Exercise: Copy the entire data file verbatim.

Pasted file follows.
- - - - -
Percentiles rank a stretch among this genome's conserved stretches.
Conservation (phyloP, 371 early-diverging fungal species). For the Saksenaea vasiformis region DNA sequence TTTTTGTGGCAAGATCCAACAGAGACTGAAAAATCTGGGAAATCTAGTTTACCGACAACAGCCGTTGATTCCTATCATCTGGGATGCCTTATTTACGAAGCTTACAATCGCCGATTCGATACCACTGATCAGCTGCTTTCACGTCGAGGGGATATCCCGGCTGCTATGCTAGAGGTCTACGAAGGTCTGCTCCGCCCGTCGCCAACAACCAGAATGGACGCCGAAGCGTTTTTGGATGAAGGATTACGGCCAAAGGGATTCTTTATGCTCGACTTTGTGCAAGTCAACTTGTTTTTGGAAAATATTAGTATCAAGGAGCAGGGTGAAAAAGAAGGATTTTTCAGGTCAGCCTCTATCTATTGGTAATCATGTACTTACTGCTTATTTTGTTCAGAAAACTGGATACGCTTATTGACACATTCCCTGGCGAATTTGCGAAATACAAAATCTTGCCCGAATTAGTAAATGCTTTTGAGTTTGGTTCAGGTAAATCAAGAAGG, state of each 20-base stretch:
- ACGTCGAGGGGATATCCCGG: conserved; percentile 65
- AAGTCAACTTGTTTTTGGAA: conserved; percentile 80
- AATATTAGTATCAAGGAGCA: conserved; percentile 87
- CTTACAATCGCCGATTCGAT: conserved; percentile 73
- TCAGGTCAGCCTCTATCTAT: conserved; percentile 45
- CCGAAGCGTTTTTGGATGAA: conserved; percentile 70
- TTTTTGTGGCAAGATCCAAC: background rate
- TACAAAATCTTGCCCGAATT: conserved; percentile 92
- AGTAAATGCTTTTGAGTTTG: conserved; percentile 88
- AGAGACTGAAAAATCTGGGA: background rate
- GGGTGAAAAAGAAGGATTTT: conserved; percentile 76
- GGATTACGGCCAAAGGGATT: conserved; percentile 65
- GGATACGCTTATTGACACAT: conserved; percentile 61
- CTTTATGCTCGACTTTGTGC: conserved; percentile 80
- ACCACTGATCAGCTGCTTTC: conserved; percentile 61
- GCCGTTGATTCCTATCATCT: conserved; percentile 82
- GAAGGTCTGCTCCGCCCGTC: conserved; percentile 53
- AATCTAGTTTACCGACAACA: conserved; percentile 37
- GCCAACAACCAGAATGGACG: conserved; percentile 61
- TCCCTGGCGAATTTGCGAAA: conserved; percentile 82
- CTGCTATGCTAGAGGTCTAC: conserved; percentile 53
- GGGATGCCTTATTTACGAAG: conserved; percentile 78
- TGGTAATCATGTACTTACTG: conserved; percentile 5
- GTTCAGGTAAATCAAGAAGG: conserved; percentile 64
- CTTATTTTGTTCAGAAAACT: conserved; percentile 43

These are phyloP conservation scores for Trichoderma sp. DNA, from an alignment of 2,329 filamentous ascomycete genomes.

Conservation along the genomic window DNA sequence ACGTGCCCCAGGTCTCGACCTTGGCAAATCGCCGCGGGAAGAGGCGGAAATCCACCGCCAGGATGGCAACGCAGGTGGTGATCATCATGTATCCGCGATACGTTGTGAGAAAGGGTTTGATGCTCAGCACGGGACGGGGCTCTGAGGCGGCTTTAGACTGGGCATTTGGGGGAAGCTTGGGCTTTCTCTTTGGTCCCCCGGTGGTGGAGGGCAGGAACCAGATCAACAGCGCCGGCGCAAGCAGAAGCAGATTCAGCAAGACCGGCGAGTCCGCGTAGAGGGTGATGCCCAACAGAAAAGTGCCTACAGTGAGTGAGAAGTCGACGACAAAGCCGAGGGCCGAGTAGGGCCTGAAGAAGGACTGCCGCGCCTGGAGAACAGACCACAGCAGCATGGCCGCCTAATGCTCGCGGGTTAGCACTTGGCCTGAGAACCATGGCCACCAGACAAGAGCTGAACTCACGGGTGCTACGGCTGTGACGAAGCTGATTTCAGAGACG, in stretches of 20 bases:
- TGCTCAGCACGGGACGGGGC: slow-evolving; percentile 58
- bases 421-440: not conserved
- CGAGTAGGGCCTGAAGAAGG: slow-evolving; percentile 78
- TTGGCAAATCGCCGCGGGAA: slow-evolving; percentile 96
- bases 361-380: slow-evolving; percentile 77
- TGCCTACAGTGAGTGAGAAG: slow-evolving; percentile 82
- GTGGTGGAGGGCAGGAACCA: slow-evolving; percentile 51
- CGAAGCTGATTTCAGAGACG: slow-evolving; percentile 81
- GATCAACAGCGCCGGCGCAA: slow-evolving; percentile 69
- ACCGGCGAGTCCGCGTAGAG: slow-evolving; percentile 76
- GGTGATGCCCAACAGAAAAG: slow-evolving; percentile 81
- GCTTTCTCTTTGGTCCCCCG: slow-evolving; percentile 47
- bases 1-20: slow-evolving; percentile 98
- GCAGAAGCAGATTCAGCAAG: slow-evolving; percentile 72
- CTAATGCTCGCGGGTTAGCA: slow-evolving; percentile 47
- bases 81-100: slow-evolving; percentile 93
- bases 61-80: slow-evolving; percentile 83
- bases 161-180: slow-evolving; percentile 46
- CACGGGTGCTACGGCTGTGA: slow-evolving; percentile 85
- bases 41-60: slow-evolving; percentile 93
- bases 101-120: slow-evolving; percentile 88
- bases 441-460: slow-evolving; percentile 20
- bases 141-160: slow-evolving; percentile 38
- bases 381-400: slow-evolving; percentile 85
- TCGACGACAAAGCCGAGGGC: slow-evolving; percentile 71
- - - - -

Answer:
Percentiles rank a stretch among this genome's conserved stretches.
Conservation (phyloP, 371 early-diverging fungal species). For the Saksenaea vasiformis region DNA sequence TTTTTGTGGCAAGATCCAACAGAGACTGAAAAATCTGGGAAATCTAGTTTACCGACAACAGCCGTTGATTCCTATCATCTGGGATGCCTTATTTACGAAGCTTACAATCGCCGATTCGATACCACTGATCAGCTGCTTTCACGTCGAGGGGATATCCCGGCTGCTATGCTAGAGGTCTACGAAGGTCTGCTCCGCCCGTCGCCAACAACCAGAATGGACGCCGAAGCGTTTTTGGATGAAGGATTACGGCCAAAGGGATTCTTTATGCTCGACTTTGTGCAAGTCAACTTGTTTTTGGAAAATATTAGTATCAAGGAGCAGGGTGAAAAAGAAGGATTTTTCAGGTCAGCCTCTATCTATTGGTAATCATGTACTTACTGCTTATTTTGTTCAGAAAACTGGATACGCTTATTGACACATTCCCTGGCGAATTTGCGAAATACAAAATCTTGCCCGAATTAGTAAATGCTTTTGAGTTTGGTTCAGGTAAATCAAGAAGG, state of each 20-base stretch:
- ACGTCGAGGGGATATCCCGG: conserved; percentile 65
- AAGTCAACTTGTTTTTGGAA: conserved; percentile 80
- AATATTAGTATCAAGGAGCA: conserved; percentile 87
- CTTACAATCGCCGATTCGAT: conserved; percentile 73
- TCAGGTCAGCCTCTATCTAT: conserved; percentile 45
- CCGAAGCGTTTTTGGATGAA: conserved; percentile 70
- TTTTTGTGGCAAGATCCAAC: background rate
- TACAAAATCTTGCCCGAATT: conserved; percentile 92
- AGTAAATGCTTTTGAGTTTG: conserved; percentile 88
- AGAGACTGAAAAATCTGGGA: background rate
- GGGTGAAAAAGAAGGATTTT: conserved; percentile 76
- GGATTACGGCCAAAGGGATT: conserved; percentile 65
- GGATACGCTTATTGACACAT: conserved; percentile 61
- CTTTATGCTCGACTTTGTGC: conserved; percentile 80
- ACCACTGATCAGCTGCTTTC: conserved; percentile 61
- GCCGTTGATTCCTATCATCT: conserved; percentile 82
- GAAGGTCTGCTCCGCCCGTC: conserved; percentile 53
- AATCTAGTTTACCGACAACA: conserved; percentile 37
- GCCAACAACCAGAATGGACG: conserved; percentile 61
- TCCCTGGCGAATTTGCGAAA: conserved; percentile 82
- CTGCTATGCTAGAGGTCTAC: conserved; percentile 53
- GGGATGCCTTATTTACGAAG: conserved; percentile 78
- TGGTAATCATGTACTTACTG: conserved; percentile 5
- GTTCAGGTAAATCAAGAAGG: conserved; percentile 64
- CTTATTTTGTTCAGAAAACT: conserved; percentile 43

These are phyloP conservation scores for Trichoderma sp. DNA, from an alignment of 2,329 filamentous ascomycete genomes.

Conservation along the genomic window DNA sequence ACGTGCCCCAGGTCTCGACCTTGGCAAATCGCCGCGGGAAGAGGCGGAAATCCACCGCCAGGATGGCAACGCAGGTGGTGATCATCATGTATCCGCGATACGTTGTGAGAAAGGGTTTGATGCTCAGCACGGGACGGGGCTCTGAGGCGGCTTTAGACTGGGCATTTGGGGGAAGCTTGGGCTTTCTCTTTGGTCCCCCGGTGGTGGAGGGCAGGAACCAGATCAACAGCGCCGGCGCAAGCAGAAGCAGATTCAGCAAGACCGGCGAGTCCGCGTAGAGGGTGATGCCCAACAGAAAAGTGCCTACAGTGAGTGAGAAGTCGACGACAAAGCCGAGGGCCGAGTAGGGCCTGAAGAAGGACTGCCGCGCCTGGAGAACAGACCACAGCAGCATGGCCGCCTAATGCTCGCGGGTTAGCACTTGGCCTGAGAACCATGGCCACCAGACAAGAGCTGAACTCACGGGTGCTACGGCTGTGACGAAGCTGATTTCAGAGACG, in stretches of 20 bases:
- TGCTCAGCACGGGACGGGGC: slow-evolving; percentile 58
- bases 421-440: not conserved
- CGAGTAGGGCCTGAAGAAGG: slow-evolving; percentile 78
- TTGGCAAATCGCCGCGGGAA: slow-evolving; percentile 96
- bases 361-380: slow-evolving; percentile 77
- TGCCTACAGTGAGTGAGAAG: slow-evolving; percentile 82
- GTGGTGGAGGGCAGGAACCA: slow-evolving; percentile 51
- CGAAGCTGATTTCAGAGACG: slow-evolving; percentile 81
- GATCAACAGCGCCGGCGCAA: slow-evolving; percentile 69
- ACCGGCGAGTCCGCGTAGAG: slow-evolving; percentile 76
- GGTGATGCCCAACAGAAAAG: slow-evolving; percentile 81
- GCTTTCTCTTTGGTCCCCCG: slow-evolving; percentile 47
- bases 1-20: slow-evolving; percentile 98
- GCAGAAGCAGATTCAGCAAG: slow-evolving; percentile 72
- CTAATGCTCGCGGGTTAGCA: slow-evolving; percentile 47
- bases 81-100: slow-evolving; percentile 93
- bases 61-80: slow-evolving; percentile 83
- bases 161-180: slow-evolving; percentile 46
- CACGGGTGCTACGGCTGTGA: slow-evolving; percentile 85
- bases 41-60: slow-evolving; percentile 93
- bases 101-120: slow-evolving; percentile 88
- bases 441-460: slow-evolving; percentile 20
- bases 141-160: slow-evolving; percentile 38
- bases 381-400: slow-evolving; percentile 85
- TCGACGACAAAGCCGAGGGC: slow-evolving; percentile 71